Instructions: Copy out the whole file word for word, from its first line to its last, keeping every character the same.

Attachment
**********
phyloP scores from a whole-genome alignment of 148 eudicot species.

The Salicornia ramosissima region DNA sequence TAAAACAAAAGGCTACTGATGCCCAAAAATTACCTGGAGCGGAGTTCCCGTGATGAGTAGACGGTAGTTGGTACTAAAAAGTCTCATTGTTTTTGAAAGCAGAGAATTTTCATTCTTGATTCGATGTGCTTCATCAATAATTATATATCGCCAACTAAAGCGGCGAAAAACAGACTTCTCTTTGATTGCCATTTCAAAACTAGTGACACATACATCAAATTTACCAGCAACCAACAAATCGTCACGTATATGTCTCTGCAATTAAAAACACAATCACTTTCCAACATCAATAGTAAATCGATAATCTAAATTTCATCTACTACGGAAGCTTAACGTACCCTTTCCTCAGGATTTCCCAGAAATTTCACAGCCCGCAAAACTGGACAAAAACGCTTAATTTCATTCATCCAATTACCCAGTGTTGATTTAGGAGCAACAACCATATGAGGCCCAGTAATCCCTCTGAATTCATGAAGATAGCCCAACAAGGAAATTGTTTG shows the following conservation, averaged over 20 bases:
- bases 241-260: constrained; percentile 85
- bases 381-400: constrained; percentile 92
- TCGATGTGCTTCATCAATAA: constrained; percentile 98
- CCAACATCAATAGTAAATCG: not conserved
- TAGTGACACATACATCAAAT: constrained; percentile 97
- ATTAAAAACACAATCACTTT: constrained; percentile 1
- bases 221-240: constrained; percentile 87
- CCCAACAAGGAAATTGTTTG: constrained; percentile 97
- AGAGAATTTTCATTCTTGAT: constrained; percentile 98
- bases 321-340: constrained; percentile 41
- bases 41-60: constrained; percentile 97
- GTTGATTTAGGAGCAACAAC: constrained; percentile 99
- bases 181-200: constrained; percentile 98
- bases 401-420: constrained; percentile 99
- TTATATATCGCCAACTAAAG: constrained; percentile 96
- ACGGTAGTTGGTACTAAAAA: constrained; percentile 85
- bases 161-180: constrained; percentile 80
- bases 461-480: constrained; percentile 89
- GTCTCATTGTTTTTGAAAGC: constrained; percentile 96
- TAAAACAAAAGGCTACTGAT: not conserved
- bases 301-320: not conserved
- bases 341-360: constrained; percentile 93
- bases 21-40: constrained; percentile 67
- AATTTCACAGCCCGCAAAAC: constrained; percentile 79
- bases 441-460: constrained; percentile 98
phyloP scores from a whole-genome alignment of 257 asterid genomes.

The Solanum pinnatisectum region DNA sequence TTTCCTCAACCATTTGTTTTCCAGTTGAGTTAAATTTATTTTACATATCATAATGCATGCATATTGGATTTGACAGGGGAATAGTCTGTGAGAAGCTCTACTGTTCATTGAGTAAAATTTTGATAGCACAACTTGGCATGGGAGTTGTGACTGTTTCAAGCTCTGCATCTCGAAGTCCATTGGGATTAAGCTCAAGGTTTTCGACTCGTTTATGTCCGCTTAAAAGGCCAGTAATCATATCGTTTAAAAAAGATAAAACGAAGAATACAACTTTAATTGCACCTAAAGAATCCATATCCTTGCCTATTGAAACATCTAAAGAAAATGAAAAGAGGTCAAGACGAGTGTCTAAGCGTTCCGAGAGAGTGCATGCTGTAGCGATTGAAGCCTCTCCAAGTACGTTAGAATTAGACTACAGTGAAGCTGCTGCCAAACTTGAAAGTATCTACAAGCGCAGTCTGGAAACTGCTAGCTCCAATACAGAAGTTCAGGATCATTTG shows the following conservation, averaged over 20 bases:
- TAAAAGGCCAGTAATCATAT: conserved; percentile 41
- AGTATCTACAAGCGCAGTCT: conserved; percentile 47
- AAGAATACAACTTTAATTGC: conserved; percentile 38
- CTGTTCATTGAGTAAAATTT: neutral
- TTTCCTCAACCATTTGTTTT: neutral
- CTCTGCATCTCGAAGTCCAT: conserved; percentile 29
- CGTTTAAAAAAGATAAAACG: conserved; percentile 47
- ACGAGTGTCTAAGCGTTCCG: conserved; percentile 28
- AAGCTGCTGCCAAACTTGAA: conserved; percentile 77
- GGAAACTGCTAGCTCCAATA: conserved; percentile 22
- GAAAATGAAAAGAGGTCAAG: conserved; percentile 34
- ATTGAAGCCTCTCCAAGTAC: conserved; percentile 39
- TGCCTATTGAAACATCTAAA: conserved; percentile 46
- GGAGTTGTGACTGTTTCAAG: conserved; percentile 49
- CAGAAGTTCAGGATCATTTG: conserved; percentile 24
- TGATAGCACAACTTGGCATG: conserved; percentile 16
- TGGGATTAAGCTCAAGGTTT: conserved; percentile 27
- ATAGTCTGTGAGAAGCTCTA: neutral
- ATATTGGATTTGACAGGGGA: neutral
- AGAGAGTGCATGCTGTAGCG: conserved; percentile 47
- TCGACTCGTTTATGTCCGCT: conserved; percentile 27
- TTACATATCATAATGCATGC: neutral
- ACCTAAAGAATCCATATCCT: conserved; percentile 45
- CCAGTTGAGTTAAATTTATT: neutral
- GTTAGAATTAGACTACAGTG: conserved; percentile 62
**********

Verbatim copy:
phyloP scores from a whole-genome alignment of 148 eudicot species.

The Salicornia ramosissima region DNA sequence TAAAACAAAAGGCTACTGATGCCCAAAAATTACCTGGAGCGGAGTTCCCGTGATGAGTAGACGGTAGTTGGTACTAAAAAGTCTCATTGTTTTTGAAAGCAGAGAATTTTCATTCTTGATTCGATGTGCTTCATCAATAATTATATATCGCCAACTAAAGCGGCGAAAAACAGACTTCTCTTTGATTGCCATTTCAAAACTAGTGACACATACATCAAATTTACCAGCAACCAACAAATCGTCACGTATATGTCTCTGCAATTAAAAACACAATCACTTTCCAACATCAATAGTAAATCGATAATCTAAATTTCATCTACTACGGAAGCTTAACGTACCCTTTCCTCAGGATTTCCCAGAAATTTCACAGCCCGCAAAACTGGACAAAAACGCTTAATTTCATTCATCCAATTACCCAGTGTTGATTTAGGAGCAACAACCATATGAGGCCCAGTAATCCCTCTGAATTCATGAAGATAGCCCAACAAGGAAATTGTTTG shows the following conservation, averaged over 20 bases:
- bases 241-260: constrained; percentile 85
- bases 381-400: constrained; percentile 92
- TCGATGTGCTTCATCAATAA: constrained; percentile 98
- CCAACATCAATAGTAAATCG: not conserved
- TAGTGACACATACATCAAAT: constrained; percentile 97
- ATTAAAAACACAATCACTTT: constrained; percentile 1
- bases 221-240: constrained; percentile 87
- CCCAACAAGGAAATTGTTTG: constrained; percentile 97
- AGAGAATTTTCATTCTTGAT: constrained; percentile 98
- bases 321-340: constrained; percentile 41
- bases 41-60: constrained; percentile 97
- GTTGATTTAGGAGCAACAAC: constrained; percentile 99
- bases 181-200: constrained; percentile 98
- bases 401-420: constrained; percentile 99
- TTATATATCGCCAACTAAAG: constrained; percentile 96
- ACGGTAGTTGGTACTAAAAA: constrained; percentile 85
- bases 161-180: constrained; percentile 80
- bases 461-480: constrained; percentile 89
- GTCTCATTGTTTTTGAAAGC: constrained; percentile 96
- TAAAACAAAAGGCTACTGAT: not conserved
- bases 301-320: not conserved
- bases 341-360: constrained; percentile 93
- bases 21-40: constrained; percentile 67
- AATTTCACAGCCCGCAAAAC: constrained; percentile 79
- bases 441-460: constrained; percentile 98
phyloP scores from a whole-genome alignment of 257 asterid genomes.

The Solanum pinnatisectum region DNA sequence TTTCCTCAACCATTTGTTTTCCAGTTGAGTTAAATTTATTTTACATATCATAATGCATGCATATTGGATTTGACAGGGGAATAGTCTGTGAGAAGCTCTACTGTTCATTGAGTAAAATTTTGATAGCACAACTTGGCATGGGAGTTGTGACTGTTTCAAGCTCTGCATCTCGAAGTCCATTGGGATTAAGCTCAAGGTTTTCGACTCGTTTATGTCCGCTTAAAAGGCCAGTAATCATATCGTTTAAAAAAGATAAAACGAAGAATACAACTTTAATTGCACCTAAAGAATCCATATCCTTGCCTATTGAAACATCTAAAGAAAATGAAAAGAGGTCAAGACGAGTGTCTAAGCGTTCCGAGAGAGTGCATGCTGTAGCGATTGAAGCCTCTCCAAGTACGTTAGAATTAGACTACAGTGAAGCTGCTGCCAAACTTGAAAGTATCTACAAGCGCAGTCTGGAAACTGCTAGCTCCAATACAGAAGTTCAGGATCATTTG shows the following conservation, averaged over 20 bases:
- TAAAAGGCCAGTAATCATAT: conserved; percentile 41
- AGTATCTACAAGCGCAGTCT: conserved; percentile 47
- AAGAATACAACTTTAATTGC: conserved; percentile 38
- CTGTTCATTGAGTAAAATTT: neutral
- TTTCCTCAACCATTTGTTTT: neutral
- CTCTGCATCTCGAAGTCCAT: conserved; percentile 29
- CGTTTAAAAAAGATAAAACG: conserved; percentile 47
- ACGAGTGTCTAAGCGTTCCG: conserved; percentile 28
- AAGCTGCTGCCAAACTTGAA: conserved; percentile 77
- GGAAACTGCTAGCTCCAATA: conserved; percentile 22
- GAAAATGAAAAGAGGTCAAG: conserved; percentile 34
- ATTGAAGCCTCTCCAAGTAC: conserved; percentile 39
- TGCCTATTGAAACATCTAAA: conserved; percentile 46
- GGAGTTGTGACTGTTTCAAG: conserved; percentile 49
- CAGAAGTTCAGGATCATTTG: conserved; percentile 24
- TGATAGCACAACTTGGCATG: conserved; percentile 16
- TGGGATTAAGCTCAAGGTTT: conserved; percentile 27
- ATAGTCTGTGAGAAGCTCTA: neutral
- ATATTGGATTTGACAGGGGA: neutral
- AGAGAGTGCATGCTGTAGCG: conserved; percentile 47
- TCGACTCGTTTATGTCCGCT: conserved; percentile 27
- TTACATATCATAATGCATGC: neutral
- ACCTAAAGAATCCATATCCT: conserved; percentile 45
- CCAGTTGAGTTAAATTTATT: neutral
- GTTAGAATTAGACTACAGTG: conserved; percentile 62